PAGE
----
important to make a provisional distinction between gender and sexual discrimination. Gay people, for instance, may be discriminated against in positions of employment because they fail to “appear” in accordance with accepted gendered norms. And the sexual harassment of gay people may well take place not in the service of shoring up gender hierarchy, but in promoting gender normativity… to have a gender means to have entered already into a heterosexual relationship of subordination.”
      • “There is thus a difference between sexist and feminist views on the relation between gender and sexuality: the sexist claims that a woman only exhibits her womanness in the act of heterosexual coitus in which her subordination becomes her pleasure (an essence emanates and is confirmed in the sexualized subordination of women); a feminist view argues that gender should be overthrown, eliminated, or rendered fatally ambiguous precisely because it is always a sign of subordination for women.The latter accepts the power of the former’s orthodox description, accepts that the former’s description already operates as powerful ideology, but seeks to oppose it.”
      • “I think that style is a complicated terrain, and not one that we unilaterally choose or control with the purposes we consciously intend. Fredric Jameson made this clear in his early book on Sartre. Certainly, one can practice styles, but the styles that become available to you are not entirely a matter of choice. Moreover, neither grammar nor style are politically neutral. Learning the rules that govern intelligible speech is an inculcation into normalized language, where the price of not conforming is the loss of intelligibility itself. As Drucilla Cornell, in the tradition of Adorno, reminds me: there is nothing radical about common sense. It would be a mistake to think that received grammar is the best vehicle for expressing radical views, given the constraints that grammar imposes upon thought, indeed, upon the thinkable itself”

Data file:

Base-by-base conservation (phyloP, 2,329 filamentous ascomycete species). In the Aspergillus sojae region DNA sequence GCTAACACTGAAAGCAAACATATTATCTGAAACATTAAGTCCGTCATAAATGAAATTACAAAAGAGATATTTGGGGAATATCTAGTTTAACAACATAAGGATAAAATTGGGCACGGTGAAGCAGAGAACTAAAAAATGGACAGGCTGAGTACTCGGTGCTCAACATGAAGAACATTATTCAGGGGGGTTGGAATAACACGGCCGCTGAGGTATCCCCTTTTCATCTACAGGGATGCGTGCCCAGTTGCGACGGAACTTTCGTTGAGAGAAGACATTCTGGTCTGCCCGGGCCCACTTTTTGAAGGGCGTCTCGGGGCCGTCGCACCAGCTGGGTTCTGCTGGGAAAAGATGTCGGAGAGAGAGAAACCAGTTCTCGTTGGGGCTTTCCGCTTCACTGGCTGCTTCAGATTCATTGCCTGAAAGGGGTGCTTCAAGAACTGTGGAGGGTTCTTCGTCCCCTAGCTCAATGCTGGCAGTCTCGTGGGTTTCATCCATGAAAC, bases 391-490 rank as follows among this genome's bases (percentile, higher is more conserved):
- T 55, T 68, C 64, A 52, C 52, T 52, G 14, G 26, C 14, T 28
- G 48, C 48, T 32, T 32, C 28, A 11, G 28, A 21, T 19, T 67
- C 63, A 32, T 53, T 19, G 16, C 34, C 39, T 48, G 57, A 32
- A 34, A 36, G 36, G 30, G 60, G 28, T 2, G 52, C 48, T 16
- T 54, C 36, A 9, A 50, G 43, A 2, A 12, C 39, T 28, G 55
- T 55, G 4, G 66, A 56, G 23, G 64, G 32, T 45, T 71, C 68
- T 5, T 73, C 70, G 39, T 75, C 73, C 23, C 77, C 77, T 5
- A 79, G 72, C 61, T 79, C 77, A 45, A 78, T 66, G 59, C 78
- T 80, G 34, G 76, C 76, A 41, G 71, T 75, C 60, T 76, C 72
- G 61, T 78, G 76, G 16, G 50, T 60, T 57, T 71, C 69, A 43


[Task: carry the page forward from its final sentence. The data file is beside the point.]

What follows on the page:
• “I am not outside the language that structures me, but neither am I determined by the language that makes this “I” possible. This is the bind of self-expression, as I understand it. What it means is that you never receive me apart from the grammar that establishes my availability to you.”